Fun Science Facts from our Conservation Biologist Julie Grialou
Most of us have heard of the term “cold-bloodied” in reference to snakes. Snakes don’t really have cold blood (at least not all the time), but they are ectotherms and require heat from outside sources (e.g., the sun) to warm their bodies. This is in stark contrast to endotherms, like us humans and other mammals, who warm our bodies through metabolic processes.
So, what do snakes in the Methow do when temperatures drop and snow covers the ground? They hibernate. Snake hibernation sites are called hibernacula, aka snake dens. John Rohrer, USFS Biologist, and Dan Beck CWU Professor, conduct research on snake dens sites in the Methow. These researchers have found that den sites are almost always on south-facing slopes, which receive more solar radiation, and in areas that are sheltered from, wind, rain, and dripping snowmelt. The den sites must be deep enough to extend below the frost line and must be adequately ventilated. Interestingly, an individual den site is usually occupied by several snake species, and several hundred snakes can share one site. Photo by Mary Kiesau.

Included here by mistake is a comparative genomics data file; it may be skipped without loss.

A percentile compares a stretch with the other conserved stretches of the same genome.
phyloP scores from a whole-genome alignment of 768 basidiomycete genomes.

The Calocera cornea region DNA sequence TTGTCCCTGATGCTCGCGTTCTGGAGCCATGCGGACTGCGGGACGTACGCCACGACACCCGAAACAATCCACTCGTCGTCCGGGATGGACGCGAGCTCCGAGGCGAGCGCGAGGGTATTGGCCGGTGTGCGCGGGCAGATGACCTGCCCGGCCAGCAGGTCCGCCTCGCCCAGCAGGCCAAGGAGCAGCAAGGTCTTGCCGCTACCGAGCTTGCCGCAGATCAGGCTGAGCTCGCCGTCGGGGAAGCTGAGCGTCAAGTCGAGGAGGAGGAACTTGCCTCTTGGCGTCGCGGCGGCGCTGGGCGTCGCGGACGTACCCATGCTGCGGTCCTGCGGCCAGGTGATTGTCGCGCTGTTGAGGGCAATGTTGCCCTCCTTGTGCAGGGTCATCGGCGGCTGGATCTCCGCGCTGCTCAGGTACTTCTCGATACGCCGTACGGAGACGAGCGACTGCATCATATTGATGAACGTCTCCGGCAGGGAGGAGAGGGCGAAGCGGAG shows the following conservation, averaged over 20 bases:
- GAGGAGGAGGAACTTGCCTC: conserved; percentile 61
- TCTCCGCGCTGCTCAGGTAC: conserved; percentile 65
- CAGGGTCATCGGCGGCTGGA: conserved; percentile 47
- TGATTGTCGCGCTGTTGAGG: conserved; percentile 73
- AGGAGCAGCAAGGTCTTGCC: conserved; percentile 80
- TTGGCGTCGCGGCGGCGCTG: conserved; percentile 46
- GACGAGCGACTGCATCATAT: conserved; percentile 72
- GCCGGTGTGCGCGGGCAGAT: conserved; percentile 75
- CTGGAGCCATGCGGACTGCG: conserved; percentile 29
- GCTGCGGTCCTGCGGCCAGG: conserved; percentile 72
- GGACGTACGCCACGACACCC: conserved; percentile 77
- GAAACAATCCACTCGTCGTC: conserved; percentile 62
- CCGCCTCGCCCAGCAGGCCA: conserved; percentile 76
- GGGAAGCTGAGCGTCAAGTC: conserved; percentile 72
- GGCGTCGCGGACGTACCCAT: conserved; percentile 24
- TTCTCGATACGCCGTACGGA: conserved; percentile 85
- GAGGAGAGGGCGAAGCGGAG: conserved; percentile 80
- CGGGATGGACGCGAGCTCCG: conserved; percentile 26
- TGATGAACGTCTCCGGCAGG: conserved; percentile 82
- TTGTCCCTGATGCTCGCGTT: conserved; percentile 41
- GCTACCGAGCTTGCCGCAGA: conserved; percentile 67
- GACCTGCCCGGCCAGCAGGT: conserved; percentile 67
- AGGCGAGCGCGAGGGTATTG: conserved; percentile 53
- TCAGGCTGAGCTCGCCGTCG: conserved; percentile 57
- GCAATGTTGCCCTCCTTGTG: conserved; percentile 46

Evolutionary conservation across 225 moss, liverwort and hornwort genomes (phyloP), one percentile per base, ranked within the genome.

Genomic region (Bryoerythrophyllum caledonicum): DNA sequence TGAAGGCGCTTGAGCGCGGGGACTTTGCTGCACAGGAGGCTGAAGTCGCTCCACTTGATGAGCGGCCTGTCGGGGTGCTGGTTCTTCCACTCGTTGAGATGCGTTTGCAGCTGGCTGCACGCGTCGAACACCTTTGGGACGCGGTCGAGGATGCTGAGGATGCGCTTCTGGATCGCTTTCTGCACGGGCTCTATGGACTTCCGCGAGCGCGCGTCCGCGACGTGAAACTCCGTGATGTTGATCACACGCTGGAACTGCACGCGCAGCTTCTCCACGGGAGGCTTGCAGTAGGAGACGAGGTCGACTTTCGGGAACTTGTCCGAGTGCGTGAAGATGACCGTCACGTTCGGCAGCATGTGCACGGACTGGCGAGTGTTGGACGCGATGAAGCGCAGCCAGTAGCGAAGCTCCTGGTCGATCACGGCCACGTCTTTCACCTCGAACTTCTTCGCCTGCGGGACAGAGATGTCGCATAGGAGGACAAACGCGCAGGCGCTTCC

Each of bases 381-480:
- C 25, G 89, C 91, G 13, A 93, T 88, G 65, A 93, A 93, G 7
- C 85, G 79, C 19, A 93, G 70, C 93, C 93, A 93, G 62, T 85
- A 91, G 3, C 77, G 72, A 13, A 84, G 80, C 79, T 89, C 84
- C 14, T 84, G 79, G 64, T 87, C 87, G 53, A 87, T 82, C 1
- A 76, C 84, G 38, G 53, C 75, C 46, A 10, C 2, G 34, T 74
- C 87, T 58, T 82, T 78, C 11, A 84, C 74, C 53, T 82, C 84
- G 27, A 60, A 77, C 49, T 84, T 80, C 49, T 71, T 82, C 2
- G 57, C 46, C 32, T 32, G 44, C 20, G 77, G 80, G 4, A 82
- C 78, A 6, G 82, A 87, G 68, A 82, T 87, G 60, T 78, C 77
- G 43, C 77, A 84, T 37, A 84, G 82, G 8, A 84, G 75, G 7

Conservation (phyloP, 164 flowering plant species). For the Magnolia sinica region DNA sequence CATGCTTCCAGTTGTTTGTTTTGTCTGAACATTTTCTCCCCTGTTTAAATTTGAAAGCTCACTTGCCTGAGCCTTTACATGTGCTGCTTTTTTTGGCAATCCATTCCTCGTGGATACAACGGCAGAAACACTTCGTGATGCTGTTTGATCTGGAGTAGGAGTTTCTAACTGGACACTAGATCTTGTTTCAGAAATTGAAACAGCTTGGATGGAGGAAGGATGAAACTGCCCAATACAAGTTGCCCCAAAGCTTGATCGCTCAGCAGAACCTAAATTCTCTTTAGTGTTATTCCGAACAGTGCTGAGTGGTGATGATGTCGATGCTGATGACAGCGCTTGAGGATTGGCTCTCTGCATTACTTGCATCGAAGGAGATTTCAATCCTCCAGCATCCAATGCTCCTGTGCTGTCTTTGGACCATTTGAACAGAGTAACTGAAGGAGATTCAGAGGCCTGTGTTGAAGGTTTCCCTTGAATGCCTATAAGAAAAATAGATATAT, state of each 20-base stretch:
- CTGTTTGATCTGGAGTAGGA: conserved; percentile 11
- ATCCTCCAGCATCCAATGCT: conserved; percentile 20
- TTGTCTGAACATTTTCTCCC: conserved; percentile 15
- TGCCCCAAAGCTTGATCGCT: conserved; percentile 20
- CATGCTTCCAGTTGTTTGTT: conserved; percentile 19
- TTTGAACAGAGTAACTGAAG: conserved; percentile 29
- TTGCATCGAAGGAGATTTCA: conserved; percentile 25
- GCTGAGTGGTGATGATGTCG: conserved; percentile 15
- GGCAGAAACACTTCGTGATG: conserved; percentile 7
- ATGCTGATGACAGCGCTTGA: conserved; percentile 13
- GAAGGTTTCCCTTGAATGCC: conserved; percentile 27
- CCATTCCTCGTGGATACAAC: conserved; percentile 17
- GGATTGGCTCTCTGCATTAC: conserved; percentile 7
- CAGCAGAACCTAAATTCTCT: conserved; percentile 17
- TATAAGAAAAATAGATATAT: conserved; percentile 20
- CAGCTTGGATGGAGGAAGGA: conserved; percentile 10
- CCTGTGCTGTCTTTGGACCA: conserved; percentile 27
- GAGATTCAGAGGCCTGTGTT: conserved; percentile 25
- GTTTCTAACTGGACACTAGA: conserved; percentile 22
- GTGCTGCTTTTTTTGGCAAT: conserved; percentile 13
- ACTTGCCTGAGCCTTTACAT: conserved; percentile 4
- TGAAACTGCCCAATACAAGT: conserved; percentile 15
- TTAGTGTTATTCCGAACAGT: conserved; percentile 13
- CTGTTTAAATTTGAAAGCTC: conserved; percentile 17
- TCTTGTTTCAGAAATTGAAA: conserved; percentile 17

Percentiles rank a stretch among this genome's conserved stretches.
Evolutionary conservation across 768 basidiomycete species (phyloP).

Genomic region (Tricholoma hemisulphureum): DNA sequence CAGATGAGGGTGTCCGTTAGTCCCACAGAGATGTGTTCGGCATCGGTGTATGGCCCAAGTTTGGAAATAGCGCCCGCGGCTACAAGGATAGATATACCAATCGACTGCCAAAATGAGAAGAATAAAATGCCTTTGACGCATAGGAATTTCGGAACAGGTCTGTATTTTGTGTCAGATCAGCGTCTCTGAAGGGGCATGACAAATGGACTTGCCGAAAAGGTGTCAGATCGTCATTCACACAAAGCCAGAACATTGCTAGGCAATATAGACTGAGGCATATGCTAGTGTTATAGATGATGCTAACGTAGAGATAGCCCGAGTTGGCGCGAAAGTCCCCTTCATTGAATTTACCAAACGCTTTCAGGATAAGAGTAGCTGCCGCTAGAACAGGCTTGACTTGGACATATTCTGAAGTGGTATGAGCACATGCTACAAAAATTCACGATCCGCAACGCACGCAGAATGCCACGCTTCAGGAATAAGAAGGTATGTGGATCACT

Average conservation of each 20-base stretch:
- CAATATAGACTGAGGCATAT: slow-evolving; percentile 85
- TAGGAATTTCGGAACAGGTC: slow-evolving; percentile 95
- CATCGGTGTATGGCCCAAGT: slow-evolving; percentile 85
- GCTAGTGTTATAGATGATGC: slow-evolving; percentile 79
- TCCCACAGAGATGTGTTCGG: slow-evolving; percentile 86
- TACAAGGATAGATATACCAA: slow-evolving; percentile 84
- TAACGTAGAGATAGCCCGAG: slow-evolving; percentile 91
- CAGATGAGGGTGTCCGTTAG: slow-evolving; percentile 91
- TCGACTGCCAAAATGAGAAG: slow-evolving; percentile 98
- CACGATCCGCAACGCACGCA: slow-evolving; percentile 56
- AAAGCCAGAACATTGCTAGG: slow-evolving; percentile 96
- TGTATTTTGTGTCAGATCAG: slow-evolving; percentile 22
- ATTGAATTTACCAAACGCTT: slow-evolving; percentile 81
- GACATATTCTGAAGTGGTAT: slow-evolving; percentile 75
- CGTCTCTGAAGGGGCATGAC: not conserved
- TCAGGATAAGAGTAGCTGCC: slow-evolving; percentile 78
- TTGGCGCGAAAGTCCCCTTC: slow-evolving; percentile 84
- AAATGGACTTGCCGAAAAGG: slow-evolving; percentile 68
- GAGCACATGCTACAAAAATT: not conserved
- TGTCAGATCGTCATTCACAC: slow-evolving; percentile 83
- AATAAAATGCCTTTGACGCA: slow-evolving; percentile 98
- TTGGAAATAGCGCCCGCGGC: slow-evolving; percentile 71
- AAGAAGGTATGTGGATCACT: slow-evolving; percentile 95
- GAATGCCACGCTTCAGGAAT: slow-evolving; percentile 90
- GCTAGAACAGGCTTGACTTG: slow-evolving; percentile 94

First published in November 2018